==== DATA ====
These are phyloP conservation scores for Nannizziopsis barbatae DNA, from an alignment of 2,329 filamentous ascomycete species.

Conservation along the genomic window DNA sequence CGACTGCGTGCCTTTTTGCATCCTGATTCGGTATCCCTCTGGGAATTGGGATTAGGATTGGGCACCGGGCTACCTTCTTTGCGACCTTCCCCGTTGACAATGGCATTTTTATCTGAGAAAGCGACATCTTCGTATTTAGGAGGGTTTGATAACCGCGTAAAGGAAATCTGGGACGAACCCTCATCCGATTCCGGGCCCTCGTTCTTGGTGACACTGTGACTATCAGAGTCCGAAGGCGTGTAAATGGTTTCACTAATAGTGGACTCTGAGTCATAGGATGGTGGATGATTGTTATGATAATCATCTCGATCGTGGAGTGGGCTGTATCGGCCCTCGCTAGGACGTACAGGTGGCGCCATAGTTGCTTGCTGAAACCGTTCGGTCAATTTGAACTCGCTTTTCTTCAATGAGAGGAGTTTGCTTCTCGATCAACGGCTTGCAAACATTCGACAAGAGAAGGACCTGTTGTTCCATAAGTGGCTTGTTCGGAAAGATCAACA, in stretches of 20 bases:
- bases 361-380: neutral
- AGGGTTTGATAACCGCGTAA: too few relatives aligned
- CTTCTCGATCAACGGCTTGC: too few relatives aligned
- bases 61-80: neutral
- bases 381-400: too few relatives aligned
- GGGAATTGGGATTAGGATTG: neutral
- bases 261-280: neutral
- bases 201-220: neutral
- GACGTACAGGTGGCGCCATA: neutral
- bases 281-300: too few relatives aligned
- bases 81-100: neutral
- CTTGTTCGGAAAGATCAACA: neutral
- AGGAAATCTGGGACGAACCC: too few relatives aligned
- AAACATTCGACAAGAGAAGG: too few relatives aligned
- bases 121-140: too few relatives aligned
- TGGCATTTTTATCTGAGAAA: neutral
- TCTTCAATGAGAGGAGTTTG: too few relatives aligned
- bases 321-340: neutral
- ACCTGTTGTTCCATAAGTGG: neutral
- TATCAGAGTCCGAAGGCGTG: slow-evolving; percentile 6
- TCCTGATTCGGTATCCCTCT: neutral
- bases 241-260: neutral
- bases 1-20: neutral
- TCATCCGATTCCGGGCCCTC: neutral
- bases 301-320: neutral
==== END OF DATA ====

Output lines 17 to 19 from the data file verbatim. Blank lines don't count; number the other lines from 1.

- bases 121-140: too few relatives aligned
- TGGCATTTTTATCTGAGAAA: neutral
- TCTTCAATGAGAGGAGTTTG: too few relatives aligned